A recent survey by the American Society of Quality (ASQ 2013 Manufacturing Outlook Survey) revealed that 75% of suppliers are confident in their ability to meet their customers’ needs, but one-third of respondents anticipate a shortage of parts or services in 2013 due to an issue with suppliers. An astounding 80% of manufacturers responding to the ASQ survey say they have been “burned” by suppliers in the past, something that adds an extra layer of trepidation to the supply chain managers at big OEMs.
More than 1250 manufacturing professionals from around the world responded to ASQ’s 2013 Manufacturing Outlook Survey, conducted online in November during World Quality Month. ASQ calls itself “the leading authority on quality in all fields, organizations and industries.”
Of the respondents who anticipate a problem with a supplier, 42.1% said they are working with partners on process improvements to mitigate volume capacity, while more than 26% re working with their suppliers’ competitors, presumably to dual-source critical components. Other manufacturers said they are “stockpiling parts” in advance of any supply problems, and even expanding facilities and implementing capabilities to make necessary parts themselves should their suppliers fail to meet demand.
Of the 80% of OEMs who have been “adversely affected” by production interruptions due to a supplier’s inability to meet demand, 25% went to their suppliers’ competition to get their parts requirements met. Sixty percent of the Survey’s respondents said their organizations have a “formal process” in place to address supply chain risk. That denotes a lot of uncertainty out there.
Obviously these concerns impact the OEM/supplier relationship and the potential for future business. After all, if a supplier can’t competently demonstrate an ability to supply molds or molded parts on time with the expected quality specifications, new business doesn’t appear to be likely. There’s nothing like handing your competitor’s new business on a silver platter!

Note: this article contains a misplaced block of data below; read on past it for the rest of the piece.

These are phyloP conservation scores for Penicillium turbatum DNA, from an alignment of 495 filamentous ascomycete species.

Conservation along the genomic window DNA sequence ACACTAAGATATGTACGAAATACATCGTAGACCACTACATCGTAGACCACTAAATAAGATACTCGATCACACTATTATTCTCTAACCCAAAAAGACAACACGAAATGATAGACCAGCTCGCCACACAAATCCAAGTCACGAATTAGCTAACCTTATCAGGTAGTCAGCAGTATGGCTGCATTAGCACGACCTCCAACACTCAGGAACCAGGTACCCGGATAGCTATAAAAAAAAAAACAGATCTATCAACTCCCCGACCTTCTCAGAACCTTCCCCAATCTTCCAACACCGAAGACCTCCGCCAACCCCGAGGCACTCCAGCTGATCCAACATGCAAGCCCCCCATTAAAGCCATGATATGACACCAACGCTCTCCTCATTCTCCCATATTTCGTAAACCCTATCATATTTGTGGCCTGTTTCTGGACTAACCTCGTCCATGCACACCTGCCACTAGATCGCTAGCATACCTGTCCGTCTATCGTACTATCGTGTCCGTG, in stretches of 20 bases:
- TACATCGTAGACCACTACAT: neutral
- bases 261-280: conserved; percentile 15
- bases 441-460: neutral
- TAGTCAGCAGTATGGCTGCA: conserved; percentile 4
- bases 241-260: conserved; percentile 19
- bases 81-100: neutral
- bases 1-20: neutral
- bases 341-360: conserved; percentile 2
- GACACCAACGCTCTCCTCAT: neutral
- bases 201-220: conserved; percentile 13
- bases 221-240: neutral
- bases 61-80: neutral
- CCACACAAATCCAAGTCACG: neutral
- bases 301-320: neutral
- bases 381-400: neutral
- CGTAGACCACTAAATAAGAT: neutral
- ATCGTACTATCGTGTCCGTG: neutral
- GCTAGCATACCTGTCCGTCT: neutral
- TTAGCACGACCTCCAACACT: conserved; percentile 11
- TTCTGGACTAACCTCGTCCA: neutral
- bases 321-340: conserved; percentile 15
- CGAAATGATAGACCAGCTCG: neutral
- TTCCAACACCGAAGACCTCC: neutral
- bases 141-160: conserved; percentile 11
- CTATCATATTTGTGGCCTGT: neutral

The ASQ survey pretty much parallels other surveys, in particular the Original Equipment Suppliers Association (OESA) Survey that comes out six times a year. The OESA’s survey has made it pretty clear over the past year that the automotive OEMs are nervous about their suppliers, from the Tier 1s and further down.
A recent editorial in IHS SupplierBusiness noted that General Motors is making “some crucial decisions about its purchasing operations in the coming weeks and months” as it seeks a permanent replacement for Bob Socia, the global purchasing chief who was named president of GM China.
The SupplierBusiness editorial also pointed out that with several “important” vehicle launches coming in 2013 for GM, “the biggest concern among suppliers has to do with GM’s declining market share and the fear that financial pressure” on the big OEM could have the company reverting to its “pre-bankruptcy approach to dealing with suppliers—more adversarial and less transparent about production schedules.
“Is GM about to start beating up suppliers again?” asks the editorial’s writer.
Already some moldmakers that supply GM either directly or through Tier 1 molders say that two of the three U.S. auto makers (GM and Chrysler) are losing their kinder, gentler attitudes toward them. Strong-arming suppliers at a time of critical new-vehicle launches probably isn’t the best way to ensure quality and dependability.
The SupplierBusiness editorial noted that the “Detroit 3 companies have not performed particularly well following the recession” when it comes to vehicle launches, “which have been plagued with timing and quality issues.”
That’s most likely the reason that the editorial cited information from Automotive News that “GM is assembling a team of 100 engineers to work closely with suppliers as the new models come on stream. And it will be more than just first-tier suppliers that will see involvement of GM’s engineers. The impact will be felt as far down as Tier 3 and Tier 4.”
That means moldmakers that supply GM might have one of these engineers on their doorsteps soon.
With the focus on quality and the ability to keep up with demand during ramp-up, IHS notes that some lower tier suppliers might have difficulty keeping up. Obviously, from OESA surveys and the ASQ 2013 survey, most OEMs—not just those in the automotive industry segment—are feeling nervous about their suppliers’ ability to keep parts flowing and production going.